Nikon Z fc Review: A Modern Take on an Iconic Classic
What if we told you that you can own a camera that appears like it was built during the film era but has all the technology you need for the digital age? Well, that is now a possibility with Nikon’s new APS-C format mirrorless camera, the Nikon Z fc.
The camera itself is incredibly aesthetically pleasing. Resembling a film camera, the Z fc’s mechanical dials, colour and body give off a vintage feel. The camera has an APS-C CMOS sensor, so if you’re attaching a full-frame lens to the camera, it will have a 1.5x crop.
There are obvious similarities between this and a typical Nikon film camera as the Nikon Z fc was redesigned and remodelled after the Nikon FM2. So users familiar with film cameras would get the hang of the Z fc in no time.
On the top plate of the camera, you get the camera's mechanical dials. This is where you can access the shutter speed and ISO controls as well as the recording and shutter buttons.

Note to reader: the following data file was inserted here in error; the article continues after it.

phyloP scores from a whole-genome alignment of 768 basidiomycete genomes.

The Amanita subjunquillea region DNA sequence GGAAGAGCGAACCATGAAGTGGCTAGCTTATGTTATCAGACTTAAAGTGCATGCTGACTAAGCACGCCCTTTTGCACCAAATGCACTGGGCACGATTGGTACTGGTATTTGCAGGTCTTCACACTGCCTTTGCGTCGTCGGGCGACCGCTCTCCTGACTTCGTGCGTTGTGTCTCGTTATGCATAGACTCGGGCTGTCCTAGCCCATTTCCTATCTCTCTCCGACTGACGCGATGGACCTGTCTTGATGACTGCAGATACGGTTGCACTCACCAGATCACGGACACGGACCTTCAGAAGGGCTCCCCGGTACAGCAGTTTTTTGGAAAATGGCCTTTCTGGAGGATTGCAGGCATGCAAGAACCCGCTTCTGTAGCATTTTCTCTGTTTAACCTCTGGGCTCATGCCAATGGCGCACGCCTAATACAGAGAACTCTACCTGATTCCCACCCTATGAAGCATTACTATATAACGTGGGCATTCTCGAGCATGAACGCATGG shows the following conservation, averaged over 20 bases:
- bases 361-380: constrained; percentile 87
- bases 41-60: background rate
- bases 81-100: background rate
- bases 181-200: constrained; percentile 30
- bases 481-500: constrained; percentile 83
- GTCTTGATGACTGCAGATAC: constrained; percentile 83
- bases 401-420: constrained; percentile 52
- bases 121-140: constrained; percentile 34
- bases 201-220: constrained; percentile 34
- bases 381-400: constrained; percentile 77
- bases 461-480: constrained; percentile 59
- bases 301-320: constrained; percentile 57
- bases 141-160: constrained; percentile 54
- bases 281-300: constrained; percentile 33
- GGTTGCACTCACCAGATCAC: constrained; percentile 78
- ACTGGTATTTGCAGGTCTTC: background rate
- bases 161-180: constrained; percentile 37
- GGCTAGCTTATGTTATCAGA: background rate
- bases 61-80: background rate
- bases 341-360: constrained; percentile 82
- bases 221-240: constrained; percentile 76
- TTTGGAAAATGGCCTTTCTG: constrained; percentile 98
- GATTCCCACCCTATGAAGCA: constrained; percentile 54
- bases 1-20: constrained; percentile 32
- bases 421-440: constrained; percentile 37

So far, our favourite feature is the 3-inch LCD flip touchscreen that's fully articulating, which we think camera owners that take tons of selfies and vlogs would enjoy.
Aside from that, the camera has been built out simply. There aren’t too many menus and the buttons are laid out in a way that is easy to use. So if you are a beginner, the Nikon Z fc could be a great camera for you. If you have experience with other cameras, picking up the Z fc is also really easy.
At the bottom of the camera, you can spot its battery slot and SD card slot. Unfortunately, you can only use one SD card with the camera at a time. The Z fc uses the Z mount, which means Nikon users with previous Z mount lenses can use them with the Z fc.
Even though it's an APS-C mirrorless camera, we noticed that the Nikon Z fc has some specs and features that even a lot of professional cameras out there don't have. It's a 21MP sensor with the ability to shoot in both JPEG and RAW.
Something that we've mentioned before is that it's an APS-C crop sensor, which means there's a 1.5x crop for full-frame lenses. For example, the 28mm f/2.8 lens we used was equivalent to around 42mm.